Lack of Government Will, Useless Climate Debate and Loss of Biodiversity-by Naseem Sheikh

The United Nations has launched the Decade on Biodiversity with Secretary-General Ban Ki-moon urging humanity to live in harmony with nature and to preserve and properly manage its riches for the prosperity of current and future generations.

decade of biodiversity It is now widely recognized that climate change and biodiversity are interconnected. Biodiversity is affected by climate change, with negative consequences for human well-being, but biodiversity, through the ecosystem services it supports, also makes an important contribution to both climate-change mitigation and adaptation.
After extended negotiations in Durban , the 194 parties to the UN Framework Convention on Climate Change (UNFCCC) agreed on a package of decisions, known as the Durban Platform, which include the launch of a protocol or legal instrument that would apply to all members, a second commitment period for the existing Kyoto Protocol and the launch of the Green Climate Fund.
decade of biodiversity
The 194 countries negotiating here also agreed that such a universal plan must be completed by 2015 at the latest. For the first time, all major nations-developed and developing-have agreed to a roadmap that would combat climate change reducing greenhouse gas emissions to control global warming that would not come into effect before 2020.
Secretary-General Ban Ki-moon welcomed last week the conclusion decision; he was gratified that countries reached decisions to implement the Cancun Agreements, which were created at last year's conference in Mexico. The new measures include setting up a Technology Mechanism that will promote access by developing countries to clean, low-carbon technologies, and establishing an Adaptation Committee that will coordinate adaptation activities on a global scale.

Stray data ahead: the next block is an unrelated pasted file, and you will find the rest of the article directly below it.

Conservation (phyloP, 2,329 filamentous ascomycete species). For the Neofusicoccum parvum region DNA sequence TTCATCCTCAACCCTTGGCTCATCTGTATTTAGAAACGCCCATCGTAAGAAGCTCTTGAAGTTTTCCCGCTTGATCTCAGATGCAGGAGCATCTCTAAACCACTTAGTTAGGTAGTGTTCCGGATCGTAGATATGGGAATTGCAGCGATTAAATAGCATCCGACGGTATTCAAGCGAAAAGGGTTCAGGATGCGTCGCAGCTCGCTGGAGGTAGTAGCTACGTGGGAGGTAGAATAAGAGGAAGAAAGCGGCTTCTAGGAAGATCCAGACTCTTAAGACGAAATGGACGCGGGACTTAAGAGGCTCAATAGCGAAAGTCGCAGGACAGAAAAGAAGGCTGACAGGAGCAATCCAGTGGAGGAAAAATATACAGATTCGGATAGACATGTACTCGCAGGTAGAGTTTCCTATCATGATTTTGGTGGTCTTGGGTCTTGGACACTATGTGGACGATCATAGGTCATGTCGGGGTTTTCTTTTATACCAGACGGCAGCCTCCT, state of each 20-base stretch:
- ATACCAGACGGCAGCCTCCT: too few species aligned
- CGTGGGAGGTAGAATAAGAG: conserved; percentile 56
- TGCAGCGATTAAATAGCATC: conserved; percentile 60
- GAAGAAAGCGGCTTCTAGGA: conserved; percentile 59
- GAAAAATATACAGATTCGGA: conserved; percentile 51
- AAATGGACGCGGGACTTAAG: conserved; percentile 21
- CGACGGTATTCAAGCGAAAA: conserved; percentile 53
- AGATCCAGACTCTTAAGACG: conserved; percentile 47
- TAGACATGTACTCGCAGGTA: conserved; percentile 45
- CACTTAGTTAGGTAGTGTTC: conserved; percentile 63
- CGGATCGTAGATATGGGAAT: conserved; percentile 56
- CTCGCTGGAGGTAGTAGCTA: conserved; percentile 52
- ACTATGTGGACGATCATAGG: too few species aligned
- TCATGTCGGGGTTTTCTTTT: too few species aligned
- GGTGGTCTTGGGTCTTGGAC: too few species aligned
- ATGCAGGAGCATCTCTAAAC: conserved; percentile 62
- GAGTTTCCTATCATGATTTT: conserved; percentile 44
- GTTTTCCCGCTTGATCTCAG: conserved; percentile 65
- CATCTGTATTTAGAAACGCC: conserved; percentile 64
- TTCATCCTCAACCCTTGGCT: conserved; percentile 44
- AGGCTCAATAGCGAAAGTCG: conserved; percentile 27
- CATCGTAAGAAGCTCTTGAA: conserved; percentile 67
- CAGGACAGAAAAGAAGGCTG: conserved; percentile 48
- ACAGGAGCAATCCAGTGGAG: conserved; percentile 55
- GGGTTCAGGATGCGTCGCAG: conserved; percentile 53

The European Union said the world's three nations that pollute the most are the biggest obstacles to setting a time line to a legally binding pact on global warming and that it won't "cave in" on its demands.
Currently, only industrial countries have legally binding emissions targets under the 1997 Kyoto Protocol. Although those commitments expire next year, they will be extended for another five years under the accord adopted - a key demand by developing countries seeking to preserve the only existing treaty regulating carbon emissions.
But environmentalists and representatives from smaller countries were underwhelmed by the deal, saying the urgency of the problem of climate change demanded a shorter time line for action. These people also said the deal could be easily ignored by major economies responsible for mass emissions.

The United States never signed the Kyoto treaty because it did not accept its division between developed and developing countries. Todd D. Stern, the chief American climate negotiator, said he was hopeful that talks in coming years would produce a more equitable arrangement